By any other name

I’m sitting in the Little Cafe Near Home, at my usual table in the corner. Above me on a hook hangs today’s issue of Blesk, a fine example of journalism if ever there was one — if by journalism you mean sensationalistic and lurid stories of sex and celebrity.

On the cover of today’s issue there is a picture of a beautiful woman whose name, apparently, is Alice Bendová.

8 thoughts on “By any other name

  1. Funny thing – was just in there last night. Got a few smiles, even a couple of real ones, but not like that one time. She probably thinks I’m stand-offish.

  2. We all know about the WNBA player from Charlotte or someplace (well, she was Eastern Europian and played in Charlotte or Atlanta) who was named

    Ivana Mandic,


  3. No idea who Ivana Mandic is, except she is probably from one of the former Yugoslavias…oh I get the joke. Except “Mandic” is pronounced “Mandeech.” Lazy Ameks can’t seem to get the accent on the “c.”

  4. I must respectfully disagree with pL on this one. When immigrating to the U.S., one can honor their forebears by keeping pronunciation or spelling. Personally, I think it is wiser to honor by keeping pronunciation. Especially when coming from a land of a different alphabet. Thus, Duke’s famous basketball coach – Mike Kryzkwski (I won’t even bother to try to spell it right) – would be better off if he just cut the shit, and spelled his name Shershefski. Instead his grandfather, or whomever, kept the spelling, and it is very unlikely he has succeeded, since the original alphabet of the last name is probably full of circumflexes and umlauts and bibble-tee-bops that English doesn’t have.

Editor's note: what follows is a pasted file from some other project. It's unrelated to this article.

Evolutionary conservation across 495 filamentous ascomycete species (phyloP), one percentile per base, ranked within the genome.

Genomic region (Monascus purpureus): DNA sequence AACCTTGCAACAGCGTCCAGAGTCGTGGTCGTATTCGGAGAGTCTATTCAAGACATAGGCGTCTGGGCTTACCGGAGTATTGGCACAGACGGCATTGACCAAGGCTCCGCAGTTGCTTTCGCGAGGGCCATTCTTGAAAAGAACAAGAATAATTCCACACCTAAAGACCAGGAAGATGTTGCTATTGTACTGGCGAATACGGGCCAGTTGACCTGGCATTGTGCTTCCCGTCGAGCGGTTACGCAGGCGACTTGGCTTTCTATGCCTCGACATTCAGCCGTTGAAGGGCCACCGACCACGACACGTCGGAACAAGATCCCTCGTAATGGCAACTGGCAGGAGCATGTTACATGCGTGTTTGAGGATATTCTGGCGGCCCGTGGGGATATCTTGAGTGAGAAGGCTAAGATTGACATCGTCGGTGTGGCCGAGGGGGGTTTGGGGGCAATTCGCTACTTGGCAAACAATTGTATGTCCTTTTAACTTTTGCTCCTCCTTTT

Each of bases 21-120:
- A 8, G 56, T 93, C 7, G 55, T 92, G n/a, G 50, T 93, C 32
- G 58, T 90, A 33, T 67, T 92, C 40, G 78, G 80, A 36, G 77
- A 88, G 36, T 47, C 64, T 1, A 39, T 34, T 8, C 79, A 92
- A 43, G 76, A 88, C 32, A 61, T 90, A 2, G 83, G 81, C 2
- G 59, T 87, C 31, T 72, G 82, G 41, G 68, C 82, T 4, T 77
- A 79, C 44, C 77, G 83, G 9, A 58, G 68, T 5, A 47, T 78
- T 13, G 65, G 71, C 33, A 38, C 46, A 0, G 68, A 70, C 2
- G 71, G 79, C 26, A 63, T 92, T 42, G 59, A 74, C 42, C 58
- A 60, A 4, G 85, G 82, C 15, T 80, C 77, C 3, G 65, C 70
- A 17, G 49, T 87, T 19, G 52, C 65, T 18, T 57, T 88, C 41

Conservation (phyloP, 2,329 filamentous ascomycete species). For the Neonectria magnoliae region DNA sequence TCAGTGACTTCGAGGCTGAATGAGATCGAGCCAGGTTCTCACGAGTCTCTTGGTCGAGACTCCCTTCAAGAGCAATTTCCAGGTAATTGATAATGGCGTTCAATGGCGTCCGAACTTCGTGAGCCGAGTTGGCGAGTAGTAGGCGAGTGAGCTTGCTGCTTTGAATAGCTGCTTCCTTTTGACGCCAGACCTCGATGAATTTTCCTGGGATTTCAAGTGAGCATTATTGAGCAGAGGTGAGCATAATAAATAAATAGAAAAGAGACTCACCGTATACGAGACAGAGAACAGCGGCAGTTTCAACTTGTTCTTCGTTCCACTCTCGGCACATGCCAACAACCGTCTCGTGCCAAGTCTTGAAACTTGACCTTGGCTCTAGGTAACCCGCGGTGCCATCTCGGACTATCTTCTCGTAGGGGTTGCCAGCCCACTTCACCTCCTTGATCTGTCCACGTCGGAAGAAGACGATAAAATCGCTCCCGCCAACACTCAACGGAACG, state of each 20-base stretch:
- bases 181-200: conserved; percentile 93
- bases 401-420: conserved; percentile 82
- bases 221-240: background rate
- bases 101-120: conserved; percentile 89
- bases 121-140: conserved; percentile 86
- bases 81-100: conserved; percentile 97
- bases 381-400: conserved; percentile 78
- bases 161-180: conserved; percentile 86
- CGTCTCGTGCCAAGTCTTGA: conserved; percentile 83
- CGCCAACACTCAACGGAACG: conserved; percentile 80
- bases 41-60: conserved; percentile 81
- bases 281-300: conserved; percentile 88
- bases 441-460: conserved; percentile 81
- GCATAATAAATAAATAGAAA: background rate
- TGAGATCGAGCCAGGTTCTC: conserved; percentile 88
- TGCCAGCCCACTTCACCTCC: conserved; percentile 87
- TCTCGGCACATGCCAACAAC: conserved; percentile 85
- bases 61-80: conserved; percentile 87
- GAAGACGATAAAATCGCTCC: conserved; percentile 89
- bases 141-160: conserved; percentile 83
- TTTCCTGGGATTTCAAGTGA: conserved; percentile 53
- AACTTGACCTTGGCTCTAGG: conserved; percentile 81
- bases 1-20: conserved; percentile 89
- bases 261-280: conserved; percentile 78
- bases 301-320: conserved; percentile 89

5. Actually, just a couple of haceks in the right place, and Coach K’s name is immediately pronounceable — in Czech.

    I am reminded of the story, told in Germany probably in the late 19th century, when official surnames were given to families. The officials in charge were apparently not exactly the most upstanding, and they would extort or demand bribes for famlilies, especially Jewish ones, in exchange for registering appealing names. One Jew who had just gone to get a new name was talking to another.

    “What name did you get?” the first one asked.

    “Schweisshund,” the second replied.

    The first man was astonished. “How could you allow them to give you such a base name?” he asked.

    “I didn’t,” the other replied. “I had to pay my entire life’s savings to get that w.”

  6. Alice Bendová is back on the cover of a magazine, and the other day while enjoying a beer in an outdoor garden I got to explain the joke to Jardo, who is learning English.

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